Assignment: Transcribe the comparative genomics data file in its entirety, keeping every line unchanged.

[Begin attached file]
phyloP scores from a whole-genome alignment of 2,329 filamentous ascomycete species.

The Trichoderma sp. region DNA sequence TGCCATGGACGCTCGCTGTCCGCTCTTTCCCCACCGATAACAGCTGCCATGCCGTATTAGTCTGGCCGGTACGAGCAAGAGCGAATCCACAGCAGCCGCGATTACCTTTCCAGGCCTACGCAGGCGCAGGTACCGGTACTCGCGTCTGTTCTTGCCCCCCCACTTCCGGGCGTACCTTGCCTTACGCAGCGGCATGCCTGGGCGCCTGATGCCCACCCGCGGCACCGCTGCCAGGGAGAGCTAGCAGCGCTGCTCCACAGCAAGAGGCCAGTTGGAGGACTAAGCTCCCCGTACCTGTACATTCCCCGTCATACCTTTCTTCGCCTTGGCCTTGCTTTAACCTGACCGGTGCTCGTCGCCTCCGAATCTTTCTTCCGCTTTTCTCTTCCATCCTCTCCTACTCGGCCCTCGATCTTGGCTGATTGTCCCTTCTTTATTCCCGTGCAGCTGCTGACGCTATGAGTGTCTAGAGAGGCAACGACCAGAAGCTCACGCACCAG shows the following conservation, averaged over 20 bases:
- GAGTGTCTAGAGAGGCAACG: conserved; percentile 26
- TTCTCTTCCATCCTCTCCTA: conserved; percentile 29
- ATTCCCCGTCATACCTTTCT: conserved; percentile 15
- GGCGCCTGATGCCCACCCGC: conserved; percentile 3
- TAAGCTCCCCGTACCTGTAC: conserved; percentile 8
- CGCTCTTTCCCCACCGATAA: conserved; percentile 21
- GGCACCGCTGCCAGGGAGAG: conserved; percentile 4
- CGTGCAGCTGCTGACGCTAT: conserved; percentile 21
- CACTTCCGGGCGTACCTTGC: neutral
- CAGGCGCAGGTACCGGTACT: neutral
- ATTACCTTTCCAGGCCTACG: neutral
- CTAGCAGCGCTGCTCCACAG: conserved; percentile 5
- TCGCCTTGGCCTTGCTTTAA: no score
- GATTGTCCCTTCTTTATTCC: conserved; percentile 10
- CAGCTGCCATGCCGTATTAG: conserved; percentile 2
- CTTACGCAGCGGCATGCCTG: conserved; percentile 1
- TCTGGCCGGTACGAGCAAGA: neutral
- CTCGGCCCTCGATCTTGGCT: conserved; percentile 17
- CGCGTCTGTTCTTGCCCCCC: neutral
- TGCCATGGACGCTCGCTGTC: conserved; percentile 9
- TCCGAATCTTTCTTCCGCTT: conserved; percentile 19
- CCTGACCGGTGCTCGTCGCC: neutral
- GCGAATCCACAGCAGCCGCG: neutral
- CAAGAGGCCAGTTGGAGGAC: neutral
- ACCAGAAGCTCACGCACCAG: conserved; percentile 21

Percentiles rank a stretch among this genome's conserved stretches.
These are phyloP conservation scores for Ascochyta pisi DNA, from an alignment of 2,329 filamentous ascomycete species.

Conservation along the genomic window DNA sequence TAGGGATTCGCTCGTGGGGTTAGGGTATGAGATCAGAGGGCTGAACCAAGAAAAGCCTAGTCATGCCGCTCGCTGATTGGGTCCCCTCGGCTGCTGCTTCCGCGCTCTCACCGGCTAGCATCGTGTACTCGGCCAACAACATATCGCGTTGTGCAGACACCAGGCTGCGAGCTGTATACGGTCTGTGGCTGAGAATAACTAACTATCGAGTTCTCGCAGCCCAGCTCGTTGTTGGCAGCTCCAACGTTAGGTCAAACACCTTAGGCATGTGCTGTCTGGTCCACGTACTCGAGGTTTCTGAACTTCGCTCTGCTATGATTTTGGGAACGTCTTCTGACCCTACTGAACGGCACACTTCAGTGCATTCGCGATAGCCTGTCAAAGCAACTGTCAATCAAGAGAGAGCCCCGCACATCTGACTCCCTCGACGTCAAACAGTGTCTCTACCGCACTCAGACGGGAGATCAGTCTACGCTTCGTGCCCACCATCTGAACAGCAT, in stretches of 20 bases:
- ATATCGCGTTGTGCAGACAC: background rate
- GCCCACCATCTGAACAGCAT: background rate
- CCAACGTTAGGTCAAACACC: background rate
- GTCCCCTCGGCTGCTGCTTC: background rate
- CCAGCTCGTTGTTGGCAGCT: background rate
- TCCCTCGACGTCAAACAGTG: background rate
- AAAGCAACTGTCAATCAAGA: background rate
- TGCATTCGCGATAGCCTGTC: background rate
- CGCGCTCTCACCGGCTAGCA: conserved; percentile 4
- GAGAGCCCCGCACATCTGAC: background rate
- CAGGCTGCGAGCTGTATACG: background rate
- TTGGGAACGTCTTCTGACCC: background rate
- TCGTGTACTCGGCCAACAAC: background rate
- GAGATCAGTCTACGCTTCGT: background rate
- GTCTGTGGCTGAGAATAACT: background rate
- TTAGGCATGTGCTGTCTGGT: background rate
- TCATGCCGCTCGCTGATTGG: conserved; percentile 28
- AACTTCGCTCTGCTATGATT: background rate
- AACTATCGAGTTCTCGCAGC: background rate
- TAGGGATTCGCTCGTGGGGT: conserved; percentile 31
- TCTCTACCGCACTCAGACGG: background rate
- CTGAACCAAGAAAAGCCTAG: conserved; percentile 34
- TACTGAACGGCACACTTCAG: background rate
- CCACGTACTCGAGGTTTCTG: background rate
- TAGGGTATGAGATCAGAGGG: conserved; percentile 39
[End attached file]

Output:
phyloP scores from a whole-genome alignment of 2,329 filamentous ascomycete species.

The Trichoderma sp. region DNA sequence TGCCATGGACGCTCGCTGTCCGCTCTTTCCCCACCGATAACAGCTGCCATGCCGTATTAGTCTGGCCGGTACGAGCAAGAGCGAATCCACAGCAGCCGCGATTACCTTTCCAGGCCTACGCAGGCGCAGGTACCGGTACTCGCGTCTGTTCTTGCCCCCCCACTTCCGGGCGTACCTTGCCTTACGCAGCGGCATGCCTGGGCGCCTGATGCCCACCCGCGGCACCGCTGCCAGGGAGAGCTAGCAGCGCTGCTCCACAGCAAGAGGCCAGTTGGAGGACTAAGCTCCCCGTACCTGTACATTCCCCGTCATACCTTTCTTCGCCTTGGCCTTGCTTTAACCTGACCGGTGCTCGTCGCCTCCGAATCTTTCTTCCGCTTTTCTCTTCCATCCTCTCCTACTCGGCCCTCGATCTTGGCTGATTGTCCCTTCTTTATTCCCGTGCAGCTGCTGACGCTATGAGTGTCTAGAGAGGCAACGACCAGAAGCTCACGCACCAG shows the following conservation, averaged over 20 bases:
- GAGTGTCTAGAGAGGCAACG: conserved; percentile 26
- TTCTCTTCCATCCTCTCCTA: conserved; percentile 29
- ATTCCCCGTCATACCTTTCT: conserved; percentile 15
- GGCGCCTGATGCCCACCCGC: conserved; percentile 3
- TAAGCTCCCCGTACCTGTAC: conserved; percentile 8
- CGCTCTTTCCCCACCGATAA: conserved; percentile 21
- GGCACCGCTGCCAGGGAGAG: conserved; percentile 4
- CGTGCAGCTGCTGACGCTAT: conserved; percentile 21
- CACTTCCGGGCGTACCTTGC: neutral
- CAGGCGCAGGTACCGGTACT: neutral
- ATTACCTTTCCAGGCCTACG: neutral
- CTAGCAGCGCTGCTCCACAG: conserved; percentile 5
- TCGCCTTGGCCTTGCTTTAA: no score
- GATTGTCCCTTCTTTATTCC: conserved; percentile 10
- CAGCTGCCATGCCGTATTAG: conserved; percentile 2
- CTTACGCAGCGGCATGCCTG: conserved; percentile 1
- TCTGGCCGGTACGAGCAAGA: neutral
- CTCGGCCCTCGATCTTGGCT: conserved; percentile 17
- CGCGTCTGTTCTTGCCCCCC: neutral
- TGCCATGGACGCTCGCTGTC: conserved; percentile 9
- TCCGAATCTTTCTTCCGCTT: conserved; percentile 19
- CCTGACCGGTGCTCGTCGCC: neutral
- GCGAATCCACAGCAGCCGCG: neutral
- CAAGAGGCCAGTTGGAGGAC: neutral
- ACCAGAAGCTCACGCACCAG: conserved; percentile 21

Percentiles rank a stretch among this genome's conserved stretches.
These are phyloP conservation scores for Ascochyta pisi DNA, from an alignment of 2,329 filamentous ascomycete species.

Conservation along the genomic window DNA sequence TAGGGATTCGCTCGTGGGGTTAGGGTATGAGATCAGAGGGCTGAACCAAGAAAAGCCTAGTCATGCCGCTCGCTGATTGGGTCCCCTCGGCTGCTGCTTCCGCGCTCTCACCGGCTAGCATCGTGTACTCGGCCAACAACATATCGCGTTGTGCAGACACCAGGCTGCGAGCTGTATACGGTCTGTGGCTGAGAATAACTAACTATCGAGTTCTCGCAGCCCAGCTCGTTGTTGGCAGCTCCAACGTTAGGTCAAACACCTTAGGCATGTGCTGTCTGGTCCACGTACTCGAGGTTTCTGAACTTCGCTCTGCTATGATTTTGGGAACGTCTTCTGACCCTACTGAACGGCACACTTCAGTGCATTCGCGATAGCCTGTCAAAGCAACTGTCAATCAAGAGAGAGCCCCGCACATCTGACTCCCTCGACGTCAAACAGTGTCTCTACCGCACTCAGACGGGAGATCAGTCTACGCTTCGTGCCCACCATCTGAACAGCAT, in stretches of 20 bases:
- ATATCGCGTTGTGCAGACAC: background rate
- GCCCACCATCTGAACAGCAT: background rate
- CCAACGTTAGGTCAAACACC: background rate
- GTCCCCTCGGCTGCTGCTTC: background rate
- CCAGCTCGTTGTTGGCAGCT: background rate
- TCCCTCGACGTCAAACAGTG: background rate
- AAAGCAACTGTCAATCAAGA: background rate
- TGCATTCGCGATAGCCTGTC: background rate
- CGCGCTCTCACCGGCTAGCA: conserved; percentile 4
- GAGAGCCCCGCACATCTGAC: background rate
- CAGGCTGCGAGCTGTATACG: background rate
- TTGGGAACGTCTTCTGACCC: background rate
- TCGTGTACTCGGCCAACAAC: background rate
- GAGATCAGTCTACGCTTCGT: background rate
- GTCTGTGGCTGAGAATAACT: background rate
- TTAGGCATGTGCTGTCTGGT: background rate
- TCATGCCGCTCGCTGATTGG: conserved; percentile 28
- AACTTCGCTCTGCTATGATT: background rate
- AACTATCGAGTTCTCGCAGC: background rate
- TAGGGATTCGCTCGTGGGGT: conserved; percentile 31
- TCTCTACCGCACTCAGACGG: background rate
- CTGAACCAAGAAAAGCCTAG: conserved; percentile 34
- TACTGAACGGCACACTTCAG: background rate
- CCACGTACTCGAGGTTTCTG: background rate
- TAGGGTATGAGATCAGAGGG: conserved; percentile 39